A data center outage sounds comfortably hypothetical, or like a brief and harmless setback, until it happens to you. In 2016, research from the Ponemon Institute found that data center downtime costs as much as $9,000 per minute. The signs seem to indicate that the costs will continue to rise — and no wonder, given the proliferation of new threats like data breaches and ransomware attacks.
It’s way past time to start thinking about unplanned data center downtime as a credible threat. Here are five ways to protect yourself from the inconvenience and the potentially sky-high price tag.
Let’s begin with one of the more unthinkable types of downtime: the kind that’s due to a natural disaster like a hurricane. Many regions in the world are prone to dangerous weather, and changes in the climate make extreme events like “named storms” even more likely.
As far as flooding best practices go, it’s wise to seek out a site for a new data center that’s at least 150 feet above sea level. And if you’re working with an existing building that’s acceptably above sea level but falls short in other areas, bring in structural engineers to make sure the building is resilient enough. For an example, even the glass panes across the front of Emerson Global Data Center in St. Louis can withstand a category F-3 tornado.
By some accounting, human error is responsible for as many as 22% of all unplanned downtime events in data centers. That’s actually more than twice as common as weather-related downtime (10%) and almost four times as common as generator failure (6%). So what can we do about it?
Recall one story from May 2017, when a single British Airways data center engineer accidentally canceled more than 400 flights and brought 75,000 passengers’ journeys to a screeching halt. He accomplished this feat by unplugging one power supply. The mistake didn’t just disrupt business — it also severely damaged nearby IT equipment when it triggered a power surge.
The takeaway from that story is that training, mindfulness and accountability are paramount in company culture. The engineer in question was authorized to perform work in that part of the facility, but not to work with the power supplies. Overstepping his authority cost $112 million USD in lost equipment, productivity and business.
Operating a data center means maintaining 100% uptime — or else watching your clients pack up their data and taking it to somebody who can. The best way to help make sure your data center operations continue unabated by inclement weather or disruptions to the power grid is to find a reliable source of backup power.
Remember that the cost for every minute of downtime is nearly $9,000. To make sure you don’t lose a single second, take some time to find a dependable backup generator plus a fuel provider with event response and priority agreements, no-run-out guarantees and other disaster preparedness services to help you feel confident about whatever the weather throws your way.
Let’s return once more to the Ponemon Institute’s downtime study. In 2010, cybercrime was to blame for just 2% of outages in data centers. In 2013, it rose to 18%. The figure stood at 22% in 2016, making this the fastest-growing cause of downtime among data center service providers.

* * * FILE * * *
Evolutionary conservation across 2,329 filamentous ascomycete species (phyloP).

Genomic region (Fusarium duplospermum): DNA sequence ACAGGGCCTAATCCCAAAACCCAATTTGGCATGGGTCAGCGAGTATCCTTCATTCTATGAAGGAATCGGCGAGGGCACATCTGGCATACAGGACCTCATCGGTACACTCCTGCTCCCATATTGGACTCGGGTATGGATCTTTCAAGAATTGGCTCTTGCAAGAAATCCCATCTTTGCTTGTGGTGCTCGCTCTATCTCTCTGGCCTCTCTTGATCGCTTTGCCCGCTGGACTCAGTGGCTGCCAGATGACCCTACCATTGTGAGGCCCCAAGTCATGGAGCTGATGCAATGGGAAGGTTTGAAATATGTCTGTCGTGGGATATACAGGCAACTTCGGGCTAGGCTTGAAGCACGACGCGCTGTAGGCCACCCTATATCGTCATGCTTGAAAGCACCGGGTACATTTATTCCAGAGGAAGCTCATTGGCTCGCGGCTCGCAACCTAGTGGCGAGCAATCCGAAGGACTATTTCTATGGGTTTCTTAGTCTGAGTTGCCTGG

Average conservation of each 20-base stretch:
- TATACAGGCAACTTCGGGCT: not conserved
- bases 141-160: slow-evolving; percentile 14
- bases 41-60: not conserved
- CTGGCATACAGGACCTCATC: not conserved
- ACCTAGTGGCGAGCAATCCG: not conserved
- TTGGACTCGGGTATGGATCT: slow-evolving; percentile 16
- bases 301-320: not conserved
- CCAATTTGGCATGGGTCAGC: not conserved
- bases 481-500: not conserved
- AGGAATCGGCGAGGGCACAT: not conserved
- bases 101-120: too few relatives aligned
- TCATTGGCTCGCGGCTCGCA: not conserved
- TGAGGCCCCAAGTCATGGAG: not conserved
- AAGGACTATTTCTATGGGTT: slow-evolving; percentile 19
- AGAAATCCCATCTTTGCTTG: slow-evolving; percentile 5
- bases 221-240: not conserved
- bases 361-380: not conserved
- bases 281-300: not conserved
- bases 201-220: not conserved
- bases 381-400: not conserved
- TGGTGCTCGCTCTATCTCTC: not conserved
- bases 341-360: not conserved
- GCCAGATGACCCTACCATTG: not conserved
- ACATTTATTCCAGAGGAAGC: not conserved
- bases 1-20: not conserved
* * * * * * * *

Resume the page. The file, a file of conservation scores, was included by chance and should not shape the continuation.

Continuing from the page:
Thankfully, the availability of automation tools, built with AI, can help take some of the workload off your engineers’ shoulders. In fact, Gartner predicts that, by 2020, a substantial number of data centers (as many as 30%) which choose not to deploy AI will fail to remain realistically competitive. But why?
Among other things, AI can learn regular traffic patterns and events across data centers and servers and then alert decision-makers about signs of possible intrusion or other foul play.
Artificial intelligence has emerged as a great tool in the pursuit of lower emissions and energy expenses, too. Google and other companies use AI to automatically fine-tune the climate control in their data facilities to make sure they’re not spending more than they need to — and also to make sure they don’t draw more power than is required, and risk an outage.
For companies that operate data centers, nothing is more damaging to your public image than unplanned downtime. In this industry, even more so than others, just one lapse in availability or performance is enough to spell disaster.
That’s why the fifth action item here is probably the most important: make a plan. If you do face an unexpected outage, it falls on you to make sure everybody knows their role in getting services and infrastructure restored, contacting customers and clients, running analyses to find the cause and roll out a fix, and perform general damage control across the business.
This isn’t necessarily a pleasant topic, but it’s a vital one. With any luck, you feel a bit better prepared now to protect yourself against some of these most common sources of data center outages.
Kayla Matthews writes about data centers and big data for several industry publications, including The Data Center Journal, Data Center Frontier and insideBIGDATA. To read more posts from Kayla, you can follower her personal tech blog at ProductivityBytes.com.